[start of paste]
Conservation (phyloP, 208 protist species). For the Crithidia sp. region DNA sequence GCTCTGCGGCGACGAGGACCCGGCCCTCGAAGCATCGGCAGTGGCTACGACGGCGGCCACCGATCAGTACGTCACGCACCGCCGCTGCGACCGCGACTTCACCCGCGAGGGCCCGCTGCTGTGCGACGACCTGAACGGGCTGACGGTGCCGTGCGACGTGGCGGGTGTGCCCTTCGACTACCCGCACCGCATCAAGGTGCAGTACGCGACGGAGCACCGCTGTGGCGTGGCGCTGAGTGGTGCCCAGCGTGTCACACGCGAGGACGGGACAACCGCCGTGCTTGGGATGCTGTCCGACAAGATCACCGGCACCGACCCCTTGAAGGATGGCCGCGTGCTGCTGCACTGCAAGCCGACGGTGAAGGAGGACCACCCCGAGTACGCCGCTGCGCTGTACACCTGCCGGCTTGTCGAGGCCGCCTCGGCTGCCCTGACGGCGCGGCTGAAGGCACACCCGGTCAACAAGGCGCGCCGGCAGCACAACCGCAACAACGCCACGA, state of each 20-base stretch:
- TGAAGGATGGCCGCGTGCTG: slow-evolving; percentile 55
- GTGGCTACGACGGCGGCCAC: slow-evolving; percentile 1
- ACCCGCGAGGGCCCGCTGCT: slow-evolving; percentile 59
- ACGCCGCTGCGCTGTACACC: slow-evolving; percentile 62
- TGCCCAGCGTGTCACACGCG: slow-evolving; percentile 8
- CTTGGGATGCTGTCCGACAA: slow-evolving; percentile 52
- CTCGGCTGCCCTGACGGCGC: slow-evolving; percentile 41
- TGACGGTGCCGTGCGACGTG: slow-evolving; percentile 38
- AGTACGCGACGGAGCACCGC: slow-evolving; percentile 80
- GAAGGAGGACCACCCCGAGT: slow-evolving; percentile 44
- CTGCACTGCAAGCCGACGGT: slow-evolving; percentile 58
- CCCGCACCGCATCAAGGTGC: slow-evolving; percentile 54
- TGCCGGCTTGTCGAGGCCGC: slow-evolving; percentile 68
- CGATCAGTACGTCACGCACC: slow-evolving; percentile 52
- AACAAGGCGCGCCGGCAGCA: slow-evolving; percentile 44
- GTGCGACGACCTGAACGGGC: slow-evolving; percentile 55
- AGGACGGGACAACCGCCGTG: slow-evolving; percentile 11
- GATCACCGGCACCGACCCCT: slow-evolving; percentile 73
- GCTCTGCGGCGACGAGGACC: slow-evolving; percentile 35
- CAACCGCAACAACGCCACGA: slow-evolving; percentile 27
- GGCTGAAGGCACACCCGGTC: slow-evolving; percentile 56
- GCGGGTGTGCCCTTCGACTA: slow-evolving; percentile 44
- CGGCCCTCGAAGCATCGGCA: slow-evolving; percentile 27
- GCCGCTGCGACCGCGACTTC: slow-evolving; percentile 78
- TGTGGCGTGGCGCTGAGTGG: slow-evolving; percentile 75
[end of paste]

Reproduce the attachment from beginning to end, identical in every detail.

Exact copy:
Conservation (phyloP, 208 protist species). For the Crithidia sp. region DNA sequence GCTCTGCGGCGACGAGGACCCGGCCCTCGAAGCATCGGCAGTGGCTACGACGGCGGCCACCGATCAGTACGTCACGCACCGCCGCTGCGACCGCGACTTCACCCGCGAGGGCCCGCTGCTGTGCGACGACCTGAACGGGCTGACGGTGCCGTGCGACGTGGCGGGTGTGCCCTTCGACTACCCGCACCGCATCAAGGTGCAGTACGCGACGGAGCACCGCTGTGGCGTGGCGCTGAGTGGTGCCCAGCGTGTCACACGCGAGGACGGGACAACCGCCGTGCTTGGGATGCTGTCCGACAAGATCACCGGCACCGACCCCTTGAAGGATGGCCGCGTGCTGCTGCACTGCAAGCCGACGGTGAAGGAGGACCACCCCGAGTACGCCGCTGCGCTGTACACCTGCCGGCTTGTCGAGGCCGCCTCGGCTGCCCTGACGGCGCGGCTGAAGGCACACCCGGTCAACAAGGCGCGCCGGCAGCACAACCGCAACAACGCCACGA, state of each 20-base stretch:
- TGAAGGATGGCCGCGTGCTG: slow-evolving; percentile 55
- GTGGCTACGACGGCGGCCAC: slow-evolving; percentile 1
- ACCCGCGAGGGCCCGCTGCT: slow-evolving; percentile 59
- ACGCCGCTGCGCTGTACACC: slow-evolving; percentile 62
- TGCCCAGCGTGTCACACGCG: slow-evolving; percentile 8
- CTTGGGATGCTGTCCGACAA: slow-evolving; percentile 52
- CTCGGCTGCCCTGACGGCGC: slow-evolving; percentile 41
- TGACGGTGCCGTGCGACGTG: slow-evolving; percentile 38
- AGTACGCGACGGAGCACCGC: slow-evolving; percentile 80
- GAAGGAGGACCACCCCGAGT: slow-evolving; percentile 44
- CTGCACTGCAAGCCGACGGT: slow-evolving; percentile 58
- CCCGCACCGCATCAAGGTGC: slow-evolving; percentile 54
- TGCCGGCTTGTCGAGGCCGC: slow-evolving; percentile 68
- CGATCAGTACGTCACGCACC: slow-evolving; percentile 52
- AACAAGGCGCGCCGGCAGCA: slow-evolving; percentile 44
- GTGCGACGACCTGAACGGGC: slow-evolving; percentile 55
- AGGACGGGACAACCGCCGTG: slow-evolving; percentile 11
- GATCACCGGCACCGACCCCT: slow-evolving; percentile 73
- GCTCTGCGGCGACGAGGACC: slow-evolving; percentile 35
- CAACCGCAACAACGCCACGA: slow-evolving; percentile 27
- GGCTGAAGGCACACCCGGTC: slow-evolving; percentile 56
- GCGGGTGTGCCCTTCGACTA: slow-evolving; percentile 44
- CGGCCCTCGAAGCATCGGCA: slow-evolving; percentile 27
- GCCGCTGCGACCGCGACTTC: slow-evolving; percentile 78
- TGTGGCGTGGCGCTGAGTGG: slow-evolving; percentile 75